Lifestyle

11/3/2020 | By Seniors Guide Staff

More than ever before, many seniors feel lonely and isolated in these times of quarantine. Pets are a great source of companionship and joy, and have so much to offer their owners. Just as humans have different needs and circumstances, pets have different qualities to match their owner’s energy, activity level, and commitment. 

Regardless of living conditions, financial resources, and space, there are a variety of low-maintenance options from which to choose. Pets offer love and affection, a reason to stay engaged and active, companionship in isolation, a sense of safety, and more. Here are some of the best pets for seniors to choose from!

Cats

Although cats can be quite independent and self-sufficient, they also enjoy human interaction. They are great companions for seniors who lack the strength or energy to regularly walk a pet. They have unique personalities and characteristics; for example, some cats are quite talkative and may be an asset to an owner who does not enjoy complete silence. 

Cats tend to explore and enjoy time alone, and do not require daily walks or trips outside. Keep in mind that whereas shorthaired cats clean themselves, longhaired cats may require more brushing and grooming. 

Dogs

Dogs are a great option for seniors who enjoy trips outside and regular daily exercise. Choose a dog breed and size that will fit well into your home and yard, and one that you can safely pick up and walk on a leash. (Check out the best dog breeds for seniors here!) You may also consider rescuing or fostering a senior dog. 

Birds

A bird, or one of the best pets for seniors

There are many different types and sizes of birds, some that require more human interaction than others do. Canary and finch varieties are relaxing to listen to and entertain themselves. Parakeet species generally need more interaction with humans, but can be taught to speak. Birds require regular cage cleaning, which may be a consideration for those with mobility issues.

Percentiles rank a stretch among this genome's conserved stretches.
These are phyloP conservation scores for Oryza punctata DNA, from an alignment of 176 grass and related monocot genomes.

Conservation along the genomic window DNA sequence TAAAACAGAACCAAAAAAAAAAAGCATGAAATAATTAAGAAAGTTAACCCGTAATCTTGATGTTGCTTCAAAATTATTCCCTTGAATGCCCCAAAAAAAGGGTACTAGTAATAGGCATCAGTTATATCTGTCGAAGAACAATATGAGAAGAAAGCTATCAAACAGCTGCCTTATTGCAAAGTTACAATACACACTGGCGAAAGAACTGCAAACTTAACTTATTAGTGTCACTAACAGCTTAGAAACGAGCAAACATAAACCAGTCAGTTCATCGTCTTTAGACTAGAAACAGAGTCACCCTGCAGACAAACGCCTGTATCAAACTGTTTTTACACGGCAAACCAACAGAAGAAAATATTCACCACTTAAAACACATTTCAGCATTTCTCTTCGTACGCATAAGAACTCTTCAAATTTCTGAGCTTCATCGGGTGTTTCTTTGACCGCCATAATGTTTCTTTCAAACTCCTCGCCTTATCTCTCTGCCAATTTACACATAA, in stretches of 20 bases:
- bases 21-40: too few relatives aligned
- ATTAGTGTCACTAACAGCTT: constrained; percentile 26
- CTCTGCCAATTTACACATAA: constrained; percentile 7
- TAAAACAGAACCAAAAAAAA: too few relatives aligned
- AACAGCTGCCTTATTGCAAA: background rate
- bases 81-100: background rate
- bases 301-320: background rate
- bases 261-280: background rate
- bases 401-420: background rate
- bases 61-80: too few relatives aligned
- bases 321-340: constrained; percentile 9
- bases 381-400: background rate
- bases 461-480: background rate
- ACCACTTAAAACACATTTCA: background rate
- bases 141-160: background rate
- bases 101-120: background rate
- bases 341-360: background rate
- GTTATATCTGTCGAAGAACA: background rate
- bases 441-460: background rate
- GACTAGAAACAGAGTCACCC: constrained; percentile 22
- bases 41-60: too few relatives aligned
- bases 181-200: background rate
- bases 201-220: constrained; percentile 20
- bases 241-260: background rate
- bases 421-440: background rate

Fish

Fish can be soothing and relaxing to watch, and require very little daily interaction. Once their tank is set up with heating, lighting, and a filter, maintenance is minimal. Fish are also a suitable option for seniors who have allergies to pet dander. 

  • Goldfish may be one of the most low-maintenance pets, and are often considered as a “first pet” for their ease of care. The classic fishbowl may sometimes be used short-term or during tank cleanings, but a small tank with a filter should be used long-term. Tanks can vary in size, but a smaller tank (10 gallons or under) should be considered to more easily facilitate water changes and tank cleaning. 
  • Betta fish are solitary and can live in a tank as small as 5 gallons. They are colorful and fun to watch. Betta fish only need to be fed once daily. Be sure not to overfeed, as this can result in an unhealthy fish.

Rodents

Hamsters are one of the best pets for seniors

Rodents are small, easily accessible, and easy to care for. They do not have to be walked or taken out for exercise, and are inexpensive to maintain. 

  • Guinea pigs are sociable and happy to see their owners, and even sometimes jump in the air with excitement. They are easy to take care of, and only require a cage with shavings, food, and water. 
  • Rats and mice are small, tame, and even considered by some to be affectionate. They do need companionship, so consider having two of the same gender to avoid breeding. Keep in mind that their cages require regular cleanings to avoid odors. 
  • Hamsters are loving, docile animals, and are curious and lively, making them fun to watch. 

Reptiles

Reptiles may not be for everyone, but the leopard gecko may be one of the best pets for seniors who have allergies to furry animals. 

  • Leopard geckos are low-maintenance and quiet. Their small size means that they only need a small enclosure with proper lighting and accessories. Geckos live longer than fish, which may make them a more optimal choice for some. After setting them up, their maintenance is minimal. They do well in a 20-gallon tank, and eat food such as mealworms and crickets. They can be gently handled, and have a variety of different colors and morphs. 

From requiring a routine to stick to, providing companionship or a sense of safety, or keeping their owners active, pets serve a useful role in the lives of seniors. Carefully consider your needs and choose the animal that best fits into and enhances your life. The love and companionship will likely be mutual!

Seniors Guide Staff

Seniors Guide has been addressing traditional topics and upcoming trends in the senior living industry since 1999. We strive to educate seniors and their loved ones in an approachable manner, and aim to provide them with the right information to make the best decisions possible.

Seniors Guide Staff